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Gearing Up for the Project Management Explosion

By John K. Higgins
Oct 12, 2009 4:00 AM PT

The economic stimulus assistance injected into major industrial countries to counter the effects of a global recession shone a spotlight on the need to rebuild their infrastructures. The need to manage such public works investments efficiently has generated a huge potential market for project management software and related services.

Gearing Up for the Project Management Explosion

Even without the stimulus packages, though, worldwide spending on such projects is truly eye-popping -- making the market for PM systems similarly astounding.

"Current estimates are that (US)$12 trillion per year is spent on fixed capital projects worldwide, representing 20 percent of global product," J. LeRoy Ward, executive vice president of ESI International, told CRM Buyer.

The market potential for PM software systems has hardly been tapped in terms of its use for both public works and private industrial projects, and it will grow as more businesses and governments embrace the concept.

Market Surge Ahead

The PM market will likely grow even more when a related function -- portfolio management -- is added. The two are sometimes rolled into one market, referred to as "project and portfolio management," or PPM. Estimates of the current market for PPM software and services vary, depending on the scope of applications.

The PM market accounts for about $1.2 billion annually, according to Margo Visitacion, an analyst at Forrester Research.

PPM, on the other hand, was an estimated $2.9 billion market in 2008, said Sanjeev Pal, a PM specialist at IDC.

The market is expected to grow substantially over the next several years; PPM software and services will reach $4.2 billion by 2013, projected Pal.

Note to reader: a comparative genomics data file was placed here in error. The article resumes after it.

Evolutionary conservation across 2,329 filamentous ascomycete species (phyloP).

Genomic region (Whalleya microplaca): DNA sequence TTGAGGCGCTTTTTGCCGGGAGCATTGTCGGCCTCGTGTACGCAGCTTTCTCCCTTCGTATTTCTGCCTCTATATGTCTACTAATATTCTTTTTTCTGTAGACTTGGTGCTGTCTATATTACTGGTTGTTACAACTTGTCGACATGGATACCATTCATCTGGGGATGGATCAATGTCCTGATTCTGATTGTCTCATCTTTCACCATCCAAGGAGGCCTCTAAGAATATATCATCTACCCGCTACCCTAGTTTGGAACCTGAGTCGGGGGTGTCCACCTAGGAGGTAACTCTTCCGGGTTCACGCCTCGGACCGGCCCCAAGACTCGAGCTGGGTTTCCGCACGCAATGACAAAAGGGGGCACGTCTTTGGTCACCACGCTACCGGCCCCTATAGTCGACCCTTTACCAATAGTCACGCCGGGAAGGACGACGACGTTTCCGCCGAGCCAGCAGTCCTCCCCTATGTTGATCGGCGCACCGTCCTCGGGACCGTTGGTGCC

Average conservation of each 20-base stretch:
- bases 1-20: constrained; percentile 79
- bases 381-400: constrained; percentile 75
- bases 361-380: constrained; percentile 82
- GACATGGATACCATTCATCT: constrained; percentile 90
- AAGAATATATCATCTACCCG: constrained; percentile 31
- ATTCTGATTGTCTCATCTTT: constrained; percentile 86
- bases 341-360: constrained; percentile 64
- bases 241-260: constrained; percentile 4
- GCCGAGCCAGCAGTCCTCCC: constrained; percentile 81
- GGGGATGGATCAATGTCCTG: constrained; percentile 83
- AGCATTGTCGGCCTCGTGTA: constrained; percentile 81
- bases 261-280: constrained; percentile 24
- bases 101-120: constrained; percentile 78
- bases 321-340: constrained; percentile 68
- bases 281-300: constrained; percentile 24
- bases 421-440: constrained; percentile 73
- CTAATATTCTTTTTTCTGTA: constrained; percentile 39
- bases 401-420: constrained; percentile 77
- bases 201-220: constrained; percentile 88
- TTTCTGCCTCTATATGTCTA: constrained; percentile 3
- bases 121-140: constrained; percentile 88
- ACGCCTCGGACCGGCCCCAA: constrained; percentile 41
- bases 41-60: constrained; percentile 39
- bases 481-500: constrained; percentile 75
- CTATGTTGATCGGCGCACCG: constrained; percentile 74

"Project management is a systematic and organized set of repeatable processes that bring order and efficiency to the execution of a project," said Mark Langley, executive vice president and chief operating officer of the Project Management Institute.

"Project management is characterized by the application of knowledge, skills, tools and techniques to achieve defined objectives," he told CRM Buyer.

PM is not just a rigid or institutionalized system but is an "art and a science" incorporating a human dynamic as well, noted Mary Gerush, a market analyst at Forrester.

"Strong project management relies on the abilities to build teamwork, collaborate and facilitate," she told CRM Buyer.

The use of IT will be absolutely critical to the efficient management of projects in the future.

"Project management software solutions help to facilitate the analysis and management of these projects to help organizations determine the optimal mix of projects and resources to achieve their goals," said Christian Gravelle, senior technical analyst at the Branham Group.

"Without these solutions, it can be difficult for organizations to assess which projects they currently have on the go, what resources have been allocated to them, and the ongoing costs associated with those projects," he told CRM Buyer.

Two Avenues for Growth

Among the trends likely to have an impact on PM market potential, two stand out. One involves the continuing advances related to information technology, such as Software as a Service. Another is the broadening scope of managerial science that can be enhanced through PPM technology.

Advances in e-commerce will be increasingly valuable in encouraging the use of PM technologies, noted Branham's Gravelle.

"These solutions are beginning to incorporate more of today's Internet culture," he told CRM Buyer, "such as Web-based interfaces, support for mobile devices for workflow approval, RSS feeds for status updates, and Web services to incorporate third-party solutions into complex processes, including human workflows and system-to-system orchestration."